Unless you’ve been hiding on the dark side of the moon, you know about Facebook’s IPO filing on Wednesday last week. Facebook shares are expected to sell like dim sum, and the latest figures from Wall Street put the company’s valuation at $94 billion. That’s some serious money!
Mark Zuckerberg, the founder, will come out of the IPO with a net worth of about $24 billion, and he won’t be the only one to gain billions.
Clearly, being the top dog in the social network niche is not a bad way to make money online. Not surprisingly, a number of challengers have come along and tried to unseat Facebook. You know about Buzz and Google+. Maybe you also remember Unthink and their sassy video. Despite causing a media stir, six months later the star of the clip remains firmly entrenched on Facebook, and Unthink barely gets any traffic.
Despite its anti-Facebook message, Unthink was based on exactly the same business model as Facebook: get venture capital funding ($2.5 million to be precise), use the funding to grow a userbase, and leverage that userbase into ad dollars.
In other words, business as usual.
If you’re competing with Facebook, business as usual doesn’t cut the mustard. You’ll need something totally fresh – a brand new, innovative approach. This is why I’m keeping an eye on a brash new startup called Zurker. These guys received no funding at all from VC’s. All their funding comes from their members who invest small amounts, typically less than $100. In exchange, the members get equity in the form of “virtual shares” or vShares.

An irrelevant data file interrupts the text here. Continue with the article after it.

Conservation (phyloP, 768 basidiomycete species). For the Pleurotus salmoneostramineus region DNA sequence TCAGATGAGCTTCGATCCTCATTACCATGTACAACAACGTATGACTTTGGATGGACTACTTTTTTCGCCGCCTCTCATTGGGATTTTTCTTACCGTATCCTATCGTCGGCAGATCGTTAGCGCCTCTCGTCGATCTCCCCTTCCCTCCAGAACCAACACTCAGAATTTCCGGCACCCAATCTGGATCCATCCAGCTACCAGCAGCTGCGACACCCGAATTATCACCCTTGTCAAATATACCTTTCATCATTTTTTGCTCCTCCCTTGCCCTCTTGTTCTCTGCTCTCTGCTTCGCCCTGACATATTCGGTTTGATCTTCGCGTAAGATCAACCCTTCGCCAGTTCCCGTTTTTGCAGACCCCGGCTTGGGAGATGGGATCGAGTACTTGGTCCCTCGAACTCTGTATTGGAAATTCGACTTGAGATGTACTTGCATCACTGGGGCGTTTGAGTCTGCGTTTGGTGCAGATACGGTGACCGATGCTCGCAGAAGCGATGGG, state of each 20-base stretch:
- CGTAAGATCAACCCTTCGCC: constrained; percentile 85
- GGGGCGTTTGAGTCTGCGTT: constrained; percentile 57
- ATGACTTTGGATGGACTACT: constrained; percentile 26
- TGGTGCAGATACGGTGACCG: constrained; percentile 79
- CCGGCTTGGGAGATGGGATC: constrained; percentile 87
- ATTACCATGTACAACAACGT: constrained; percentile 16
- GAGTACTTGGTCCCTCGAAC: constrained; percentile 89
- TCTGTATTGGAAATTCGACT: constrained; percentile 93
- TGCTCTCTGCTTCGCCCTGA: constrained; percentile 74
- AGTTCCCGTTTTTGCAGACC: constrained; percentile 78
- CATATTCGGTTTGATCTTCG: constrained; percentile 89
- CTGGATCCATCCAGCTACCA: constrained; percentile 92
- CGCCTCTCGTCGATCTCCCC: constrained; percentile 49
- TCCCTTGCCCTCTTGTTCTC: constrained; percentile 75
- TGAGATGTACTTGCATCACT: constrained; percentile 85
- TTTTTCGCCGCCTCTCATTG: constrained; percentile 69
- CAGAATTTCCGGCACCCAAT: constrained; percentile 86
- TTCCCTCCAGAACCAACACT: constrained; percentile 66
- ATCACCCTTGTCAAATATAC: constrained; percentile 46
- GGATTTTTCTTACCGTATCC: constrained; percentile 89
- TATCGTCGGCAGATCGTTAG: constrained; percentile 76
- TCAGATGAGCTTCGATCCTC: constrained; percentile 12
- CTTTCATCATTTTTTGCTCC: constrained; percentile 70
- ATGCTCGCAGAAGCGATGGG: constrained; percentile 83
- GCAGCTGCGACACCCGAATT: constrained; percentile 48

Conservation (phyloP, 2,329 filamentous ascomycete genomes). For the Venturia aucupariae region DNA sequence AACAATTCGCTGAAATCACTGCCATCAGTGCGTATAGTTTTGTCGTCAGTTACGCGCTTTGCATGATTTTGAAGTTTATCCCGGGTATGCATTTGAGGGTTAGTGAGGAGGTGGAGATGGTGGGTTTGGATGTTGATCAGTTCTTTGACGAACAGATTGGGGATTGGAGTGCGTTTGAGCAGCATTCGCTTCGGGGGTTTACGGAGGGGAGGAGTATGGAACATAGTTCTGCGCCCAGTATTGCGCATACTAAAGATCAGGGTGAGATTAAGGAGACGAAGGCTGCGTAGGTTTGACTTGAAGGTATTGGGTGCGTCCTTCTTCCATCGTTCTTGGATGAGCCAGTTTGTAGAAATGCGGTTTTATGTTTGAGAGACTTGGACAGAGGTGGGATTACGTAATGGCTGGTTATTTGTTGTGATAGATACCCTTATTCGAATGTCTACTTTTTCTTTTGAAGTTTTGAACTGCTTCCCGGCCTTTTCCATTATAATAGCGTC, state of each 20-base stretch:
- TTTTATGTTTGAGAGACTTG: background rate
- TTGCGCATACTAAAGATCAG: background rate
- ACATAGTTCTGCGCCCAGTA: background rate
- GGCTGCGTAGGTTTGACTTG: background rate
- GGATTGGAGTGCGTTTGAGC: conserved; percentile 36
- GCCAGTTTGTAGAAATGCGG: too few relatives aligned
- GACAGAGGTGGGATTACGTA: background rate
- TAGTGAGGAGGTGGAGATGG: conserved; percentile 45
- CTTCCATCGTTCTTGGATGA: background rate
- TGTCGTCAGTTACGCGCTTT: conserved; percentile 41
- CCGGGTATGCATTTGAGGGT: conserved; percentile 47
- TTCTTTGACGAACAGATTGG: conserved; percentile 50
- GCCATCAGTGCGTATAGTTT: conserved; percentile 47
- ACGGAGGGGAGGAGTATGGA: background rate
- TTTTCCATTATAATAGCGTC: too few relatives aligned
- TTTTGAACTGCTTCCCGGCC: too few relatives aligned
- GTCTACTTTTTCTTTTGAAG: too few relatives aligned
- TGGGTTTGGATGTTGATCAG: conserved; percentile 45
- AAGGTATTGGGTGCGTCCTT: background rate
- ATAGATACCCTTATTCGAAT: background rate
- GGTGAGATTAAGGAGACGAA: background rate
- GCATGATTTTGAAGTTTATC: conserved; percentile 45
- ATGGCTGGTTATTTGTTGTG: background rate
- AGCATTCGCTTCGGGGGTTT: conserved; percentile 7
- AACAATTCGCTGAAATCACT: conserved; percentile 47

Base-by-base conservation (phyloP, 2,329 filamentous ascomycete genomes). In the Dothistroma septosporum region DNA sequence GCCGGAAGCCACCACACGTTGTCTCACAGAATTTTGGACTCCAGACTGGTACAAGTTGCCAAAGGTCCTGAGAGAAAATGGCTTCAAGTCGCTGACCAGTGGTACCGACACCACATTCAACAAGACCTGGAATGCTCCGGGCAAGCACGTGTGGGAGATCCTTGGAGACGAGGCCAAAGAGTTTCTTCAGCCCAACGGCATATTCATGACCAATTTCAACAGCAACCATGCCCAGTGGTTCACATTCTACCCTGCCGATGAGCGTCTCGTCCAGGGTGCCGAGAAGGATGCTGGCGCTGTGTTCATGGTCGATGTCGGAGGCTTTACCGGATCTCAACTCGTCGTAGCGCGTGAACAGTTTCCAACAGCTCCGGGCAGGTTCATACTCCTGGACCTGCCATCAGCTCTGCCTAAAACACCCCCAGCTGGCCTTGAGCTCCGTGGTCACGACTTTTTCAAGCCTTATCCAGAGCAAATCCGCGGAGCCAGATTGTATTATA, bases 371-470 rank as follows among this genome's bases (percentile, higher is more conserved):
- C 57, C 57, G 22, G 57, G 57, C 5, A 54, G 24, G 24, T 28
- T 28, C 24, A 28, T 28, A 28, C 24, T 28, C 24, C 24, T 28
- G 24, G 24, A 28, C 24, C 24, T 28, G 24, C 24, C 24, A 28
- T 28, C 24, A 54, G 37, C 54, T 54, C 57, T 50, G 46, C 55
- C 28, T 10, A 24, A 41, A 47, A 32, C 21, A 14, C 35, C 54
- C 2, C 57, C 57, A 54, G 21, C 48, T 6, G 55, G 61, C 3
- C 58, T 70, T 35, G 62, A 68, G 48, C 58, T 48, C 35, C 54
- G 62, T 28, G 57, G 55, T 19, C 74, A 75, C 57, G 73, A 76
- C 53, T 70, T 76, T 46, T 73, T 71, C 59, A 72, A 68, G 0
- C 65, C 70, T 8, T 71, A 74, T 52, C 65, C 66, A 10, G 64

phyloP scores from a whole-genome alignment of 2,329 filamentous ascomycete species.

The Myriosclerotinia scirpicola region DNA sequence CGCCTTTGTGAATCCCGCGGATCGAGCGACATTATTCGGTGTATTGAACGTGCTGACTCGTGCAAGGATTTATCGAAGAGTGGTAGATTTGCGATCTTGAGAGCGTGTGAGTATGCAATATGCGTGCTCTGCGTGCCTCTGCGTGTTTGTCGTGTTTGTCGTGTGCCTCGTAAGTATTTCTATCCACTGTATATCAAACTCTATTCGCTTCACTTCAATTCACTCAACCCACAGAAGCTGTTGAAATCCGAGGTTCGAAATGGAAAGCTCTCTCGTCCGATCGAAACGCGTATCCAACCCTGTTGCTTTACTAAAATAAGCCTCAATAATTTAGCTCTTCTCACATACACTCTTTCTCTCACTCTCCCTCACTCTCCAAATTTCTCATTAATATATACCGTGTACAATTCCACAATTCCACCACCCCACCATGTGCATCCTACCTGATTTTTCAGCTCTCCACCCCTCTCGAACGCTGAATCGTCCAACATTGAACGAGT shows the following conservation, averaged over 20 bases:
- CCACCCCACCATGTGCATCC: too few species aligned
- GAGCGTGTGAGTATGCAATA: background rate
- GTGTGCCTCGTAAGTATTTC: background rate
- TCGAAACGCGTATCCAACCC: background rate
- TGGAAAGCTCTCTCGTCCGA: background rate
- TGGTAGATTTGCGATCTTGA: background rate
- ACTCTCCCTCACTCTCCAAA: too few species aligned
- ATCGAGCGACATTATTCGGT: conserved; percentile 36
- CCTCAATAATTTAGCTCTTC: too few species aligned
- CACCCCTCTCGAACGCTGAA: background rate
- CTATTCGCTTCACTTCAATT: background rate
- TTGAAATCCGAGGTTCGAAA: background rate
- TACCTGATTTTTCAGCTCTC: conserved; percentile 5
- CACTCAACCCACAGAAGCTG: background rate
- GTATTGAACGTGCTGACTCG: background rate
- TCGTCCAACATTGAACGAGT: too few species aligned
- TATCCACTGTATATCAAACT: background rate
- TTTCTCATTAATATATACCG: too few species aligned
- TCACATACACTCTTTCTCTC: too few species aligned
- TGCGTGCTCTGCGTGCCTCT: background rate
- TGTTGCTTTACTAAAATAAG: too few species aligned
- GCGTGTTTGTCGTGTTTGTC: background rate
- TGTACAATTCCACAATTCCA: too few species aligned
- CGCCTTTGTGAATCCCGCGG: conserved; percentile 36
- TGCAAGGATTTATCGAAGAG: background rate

Members can also gain vShares by referring their friends to the project, and that is pretty clever.
Given the opportunity to own a slice of Facebook in 2004, who wouldn’t jump at the chance? It’s too late for that, but plenty of Zurker’s members seem to be buying the proposition that Zurker could become the next Facebook, and are enthusiastically evangelizing Zurker’s benefits on their blogs in an effort to amass more vShares. The energy from the member-owners has translated into growth and it shows in their traffic graph. But can a small startup, coming out of nowhere, seriously challenge a $94 billion behemoth?
Right now, that’s unlikely. Zurker has no mobile app, no web widgets, and no developer API. The interface is unique and smart, but a little clunky and unsophisticated. Zurker still has less than 5,000 members worldwide.
But Zurker founders – they call themselves custodians – make an intriguing point: back in 2004, MySpace was the dominant social network, and Facebook was an unknown little startup that came out of nowhere. Facebook had a deviously clever strategy for growth, namely exclusivity: Facebook became tres chic and desirable by restricting access to the elite at Harvard only, then to the Ivy League, then to US colleges in general, followed by US high schools and finally the masses. Zurker, meanwhile, have a completely different deviously clever strategy of their own: give members equity.
Zurker came out of private alpha testing on January 22, 2012. You still need an invite to get in, so here’s one from me.
I don’t know if these guys will really follow through and eat Facebook’s lunch. But if they do, remember you read it about it here first.
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